Peru's rebel group twice as big as thought - army
By Marco Aquino and Terry Wade
LIMA, April 16 (Reuters) - Peru's military doubled its estimate for the size of the Shining Path guerrilla group to 600 on Thursday, after months of bloody ambushes in a coca-growing region that have killed at least 30 soldiers.
The deaths have piled up since August, when the army launched an offensive to retake control of the coca-rich Ene and Apurimac valleys. It has since realized there were more rebels than it had thought.
"This new estimate (of 600) is based on information we have received following attacks by the terrorists," Peru's joint chiefs of staff said.
Troops have been caught in 11 deadly ambushes this year, causing cracks in President Alan Garcia's Cabinet and criticism of his plan to stamp out people he calls "narcoterrorists."
His vice president, former admiral Luis Giampietri, said Peru must emphasize security if it hopes to remain popular with foreign investors.
Military generals this week complained that Peru took its eye off the ball after the Maoist Shining Path was all but defeated by former President Alberto Fujimori.
Funding for intelligence collection essentially dried up once Fujimori left office in 2000, and now troops say they are poorly equipped and fed.
But the generals have also stumbled. They were widely criticized this week after they admitted to sending young, inexperienced enlisted men to the jungle to root out rebels who have spent years eluding capture and setting booby traps.
Giampietri and Defense Minister Antero Flores have gone to Congress to rally political support for more military spending.
Giampietri blamed Finance Minister Luis Carranza for restricting outlays.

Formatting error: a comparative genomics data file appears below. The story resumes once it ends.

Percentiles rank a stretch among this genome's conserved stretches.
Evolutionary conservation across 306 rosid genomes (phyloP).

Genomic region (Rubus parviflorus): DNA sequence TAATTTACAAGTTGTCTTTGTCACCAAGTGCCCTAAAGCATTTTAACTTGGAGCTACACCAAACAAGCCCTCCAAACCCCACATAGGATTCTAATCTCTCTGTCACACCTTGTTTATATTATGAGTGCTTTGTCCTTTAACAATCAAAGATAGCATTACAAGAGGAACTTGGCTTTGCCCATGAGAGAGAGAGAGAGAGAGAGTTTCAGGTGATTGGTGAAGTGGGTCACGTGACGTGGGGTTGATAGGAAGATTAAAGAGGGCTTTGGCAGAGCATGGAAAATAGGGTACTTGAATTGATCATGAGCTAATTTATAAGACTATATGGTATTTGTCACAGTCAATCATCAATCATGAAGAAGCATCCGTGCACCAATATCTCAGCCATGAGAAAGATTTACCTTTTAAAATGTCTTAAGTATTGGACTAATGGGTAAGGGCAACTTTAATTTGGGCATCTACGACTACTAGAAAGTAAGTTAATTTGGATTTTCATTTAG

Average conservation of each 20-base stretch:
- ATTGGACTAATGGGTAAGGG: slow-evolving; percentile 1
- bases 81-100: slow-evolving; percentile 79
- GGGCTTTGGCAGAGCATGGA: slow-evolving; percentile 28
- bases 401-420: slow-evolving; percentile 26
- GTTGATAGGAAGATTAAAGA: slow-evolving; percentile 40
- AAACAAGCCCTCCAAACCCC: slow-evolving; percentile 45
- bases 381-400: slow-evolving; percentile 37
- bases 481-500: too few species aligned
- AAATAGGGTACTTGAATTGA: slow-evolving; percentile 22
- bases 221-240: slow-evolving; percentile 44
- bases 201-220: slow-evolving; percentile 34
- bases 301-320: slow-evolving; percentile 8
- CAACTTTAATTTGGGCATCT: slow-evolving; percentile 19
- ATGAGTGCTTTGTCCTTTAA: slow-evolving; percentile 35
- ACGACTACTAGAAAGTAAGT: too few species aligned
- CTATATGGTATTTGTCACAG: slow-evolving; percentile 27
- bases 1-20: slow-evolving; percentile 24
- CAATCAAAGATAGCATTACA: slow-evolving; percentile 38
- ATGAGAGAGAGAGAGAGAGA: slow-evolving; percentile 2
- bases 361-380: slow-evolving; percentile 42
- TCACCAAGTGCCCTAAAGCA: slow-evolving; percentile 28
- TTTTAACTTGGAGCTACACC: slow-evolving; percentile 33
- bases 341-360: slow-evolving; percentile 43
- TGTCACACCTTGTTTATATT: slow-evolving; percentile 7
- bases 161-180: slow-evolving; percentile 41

"The limitations come from the Finance Ministry, which is not giving us resources," Giampietri said.
"If we find ourselves again in a situation like the 1990s, there won't be any investment in this country and there won't be any money to go around."
The Shining Path, which was widely feared as one of Latin America's most brutal insurgencies, destabilized Peru for years. It had thousands of supporters and nearly overthrew the government.
The group largely disintegrated after its leaders were captured in the 1990s. Some members fled to the jungle and mostly abandoned their ideological struggle for the lucrative drug trade.
Garcia's plan includes sending the army to capture rebels and employing government agencies to build schools and hospitals in towns that have missed out on a wave of foreign investment that has swept the Andean country.
Like top cocaine producer Colombia, Peru receives anti-drug money from the United States and supports programs to eradicate coca fields.
But the Shining Path has deep pockets that allow it to buy allegiances in dirt-poor towns where people often rely on coca planting for income.
"The group has changed its strategy, they go into towns to persuade people and buy them food. They have money," said an official at the joint chiefs of staff. (Editing by Mohammad Zargham)